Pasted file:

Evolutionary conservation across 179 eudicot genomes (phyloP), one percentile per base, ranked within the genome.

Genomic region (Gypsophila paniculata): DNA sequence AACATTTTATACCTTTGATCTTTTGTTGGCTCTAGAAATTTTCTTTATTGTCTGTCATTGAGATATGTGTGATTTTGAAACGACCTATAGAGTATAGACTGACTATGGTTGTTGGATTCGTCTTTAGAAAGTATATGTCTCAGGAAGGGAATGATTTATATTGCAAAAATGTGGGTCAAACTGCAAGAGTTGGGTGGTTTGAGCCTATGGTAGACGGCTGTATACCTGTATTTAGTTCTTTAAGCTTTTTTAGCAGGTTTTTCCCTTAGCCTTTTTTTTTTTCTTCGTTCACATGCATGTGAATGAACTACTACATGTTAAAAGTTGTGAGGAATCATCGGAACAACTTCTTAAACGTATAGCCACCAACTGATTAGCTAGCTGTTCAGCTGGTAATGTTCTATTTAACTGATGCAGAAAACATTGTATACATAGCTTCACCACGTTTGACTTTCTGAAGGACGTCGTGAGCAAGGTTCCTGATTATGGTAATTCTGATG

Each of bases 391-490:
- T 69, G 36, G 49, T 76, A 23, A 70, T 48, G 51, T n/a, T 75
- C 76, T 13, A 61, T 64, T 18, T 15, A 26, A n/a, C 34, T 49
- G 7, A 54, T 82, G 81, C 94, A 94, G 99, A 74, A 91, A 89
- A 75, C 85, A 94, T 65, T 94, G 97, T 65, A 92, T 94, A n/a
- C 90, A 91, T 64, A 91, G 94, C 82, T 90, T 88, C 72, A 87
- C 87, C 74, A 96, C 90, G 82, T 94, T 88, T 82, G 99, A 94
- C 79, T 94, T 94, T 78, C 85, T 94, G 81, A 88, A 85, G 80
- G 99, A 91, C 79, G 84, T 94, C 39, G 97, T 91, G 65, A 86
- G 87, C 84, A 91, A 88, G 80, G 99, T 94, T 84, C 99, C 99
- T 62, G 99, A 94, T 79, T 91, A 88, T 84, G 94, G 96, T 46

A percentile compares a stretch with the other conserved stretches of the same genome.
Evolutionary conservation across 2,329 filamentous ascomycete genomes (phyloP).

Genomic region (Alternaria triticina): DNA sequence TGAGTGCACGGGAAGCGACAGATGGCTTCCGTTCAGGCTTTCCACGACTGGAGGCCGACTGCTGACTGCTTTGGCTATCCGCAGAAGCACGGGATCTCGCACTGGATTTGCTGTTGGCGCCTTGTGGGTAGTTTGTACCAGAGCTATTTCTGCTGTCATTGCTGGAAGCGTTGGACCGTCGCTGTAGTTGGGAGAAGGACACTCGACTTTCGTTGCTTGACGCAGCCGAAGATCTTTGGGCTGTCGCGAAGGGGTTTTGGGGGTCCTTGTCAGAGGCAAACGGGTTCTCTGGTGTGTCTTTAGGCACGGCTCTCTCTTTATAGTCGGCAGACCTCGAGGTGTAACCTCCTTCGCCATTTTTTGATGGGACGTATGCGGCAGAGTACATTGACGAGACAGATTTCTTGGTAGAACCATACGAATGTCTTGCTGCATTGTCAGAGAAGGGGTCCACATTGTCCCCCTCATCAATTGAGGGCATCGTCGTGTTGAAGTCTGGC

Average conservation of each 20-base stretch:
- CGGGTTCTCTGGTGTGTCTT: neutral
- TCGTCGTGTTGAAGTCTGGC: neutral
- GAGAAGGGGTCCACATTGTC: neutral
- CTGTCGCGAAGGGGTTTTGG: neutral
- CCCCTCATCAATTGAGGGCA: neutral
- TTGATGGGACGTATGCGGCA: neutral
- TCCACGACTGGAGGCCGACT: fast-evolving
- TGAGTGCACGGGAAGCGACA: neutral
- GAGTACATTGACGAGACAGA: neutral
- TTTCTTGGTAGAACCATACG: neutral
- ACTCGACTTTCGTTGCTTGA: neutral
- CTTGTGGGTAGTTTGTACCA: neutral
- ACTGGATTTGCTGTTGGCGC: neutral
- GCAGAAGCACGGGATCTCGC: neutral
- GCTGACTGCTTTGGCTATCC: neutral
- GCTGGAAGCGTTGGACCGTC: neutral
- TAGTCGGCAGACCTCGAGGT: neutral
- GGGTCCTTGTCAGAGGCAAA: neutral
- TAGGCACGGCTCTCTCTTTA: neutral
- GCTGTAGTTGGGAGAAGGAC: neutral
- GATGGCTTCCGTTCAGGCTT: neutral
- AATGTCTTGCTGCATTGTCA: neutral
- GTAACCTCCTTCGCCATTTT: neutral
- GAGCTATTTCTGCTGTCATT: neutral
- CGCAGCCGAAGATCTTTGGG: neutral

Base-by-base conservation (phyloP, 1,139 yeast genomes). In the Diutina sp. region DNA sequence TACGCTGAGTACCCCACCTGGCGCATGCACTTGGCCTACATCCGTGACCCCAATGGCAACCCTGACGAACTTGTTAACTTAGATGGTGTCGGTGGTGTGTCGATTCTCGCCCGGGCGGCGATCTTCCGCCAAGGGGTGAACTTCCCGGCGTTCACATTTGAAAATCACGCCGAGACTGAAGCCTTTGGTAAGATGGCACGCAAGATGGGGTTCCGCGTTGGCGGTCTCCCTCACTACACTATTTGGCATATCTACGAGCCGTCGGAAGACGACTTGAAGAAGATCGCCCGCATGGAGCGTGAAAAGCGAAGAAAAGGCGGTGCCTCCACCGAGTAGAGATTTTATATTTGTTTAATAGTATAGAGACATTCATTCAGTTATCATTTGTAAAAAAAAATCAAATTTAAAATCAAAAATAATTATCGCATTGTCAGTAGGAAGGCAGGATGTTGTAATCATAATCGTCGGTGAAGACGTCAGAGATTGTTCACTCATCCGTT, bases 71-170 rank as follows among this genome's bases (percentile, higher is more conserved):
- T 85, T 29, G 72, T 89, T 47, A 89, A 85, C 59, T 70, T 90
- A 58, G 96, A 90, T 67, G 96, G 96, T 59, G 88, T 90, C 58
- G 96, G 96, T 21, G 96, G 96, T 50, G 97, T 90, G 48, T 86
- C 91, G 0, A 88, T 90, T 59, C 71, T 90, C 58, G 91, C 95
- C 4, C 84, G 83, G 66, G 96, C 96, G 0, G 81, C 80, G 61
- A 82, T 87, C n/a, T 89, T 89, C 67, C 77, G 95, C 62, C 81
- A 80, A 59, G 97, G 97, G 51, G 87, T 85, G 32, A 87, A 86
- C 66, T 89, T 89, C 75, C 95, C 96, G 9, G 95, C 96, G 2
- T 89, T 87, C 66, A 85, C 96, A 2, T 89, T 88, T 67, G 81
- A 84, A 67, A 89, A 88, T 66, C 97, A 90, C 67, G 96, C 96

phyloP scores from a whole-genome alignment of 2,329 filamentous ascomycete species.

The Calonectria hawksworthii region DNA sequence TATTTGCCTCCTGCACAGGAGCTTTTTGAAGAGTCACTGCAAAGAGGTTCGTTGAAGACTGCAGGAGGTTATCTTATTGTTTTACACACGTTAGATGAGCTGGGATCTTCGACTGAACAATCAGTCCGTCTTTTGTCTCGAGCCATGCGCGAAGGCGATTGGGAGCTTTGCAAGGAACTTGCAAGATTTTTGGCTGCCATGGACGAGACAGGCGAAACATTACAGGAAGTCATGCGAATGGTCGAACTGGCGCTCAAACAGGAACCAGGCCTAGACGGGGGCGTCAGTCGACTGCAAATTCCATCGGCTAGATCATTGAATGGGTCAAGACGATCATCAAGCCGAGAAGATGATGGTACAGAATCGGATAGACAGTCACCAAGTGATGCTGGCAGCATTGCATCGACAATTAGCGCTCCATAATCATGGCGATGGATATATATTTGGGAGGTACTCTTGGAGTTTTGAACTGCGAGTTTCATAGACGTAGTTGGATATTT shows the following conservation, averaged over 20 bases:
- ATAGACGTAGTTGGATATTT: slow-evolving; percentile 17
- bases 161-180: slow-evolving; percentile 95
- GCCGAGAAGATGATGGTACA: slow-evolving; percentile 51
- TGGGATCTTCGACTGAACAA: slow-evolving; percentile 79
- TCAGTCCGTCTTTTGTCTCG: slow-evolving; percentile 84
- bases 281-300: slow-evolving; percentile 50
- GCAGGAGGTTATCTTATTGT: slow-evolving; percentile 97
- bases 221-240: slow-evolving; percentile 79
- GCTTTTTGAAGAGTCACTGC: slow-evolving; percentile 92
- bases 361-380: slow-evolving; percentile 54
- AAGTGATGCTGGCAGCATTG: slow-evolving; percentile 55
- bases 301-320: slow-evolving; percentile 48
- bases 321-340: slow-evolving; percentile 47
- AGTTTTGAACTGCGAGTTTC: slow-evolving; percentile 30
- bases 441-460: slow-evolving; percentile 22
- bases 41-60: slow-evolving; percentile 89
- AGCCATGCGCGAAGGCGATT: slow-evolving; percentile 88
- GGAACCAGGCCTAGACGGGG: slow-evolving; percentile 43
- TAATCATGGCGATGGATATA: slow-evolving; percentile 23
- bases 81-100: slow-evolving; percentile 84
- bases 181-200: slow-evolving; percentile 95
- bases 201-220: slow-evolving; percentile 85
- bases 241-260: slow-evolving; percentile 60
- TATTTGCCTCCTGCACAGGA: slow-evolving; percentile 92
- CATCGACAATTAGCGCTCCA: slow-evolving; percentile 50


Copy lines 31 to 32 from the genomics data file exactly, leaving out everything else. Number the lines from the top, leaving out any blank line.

- GCAGAAGCACGGGATCTCGC: neutral
- GCTGACTGCTTTGGCTATCC: neutral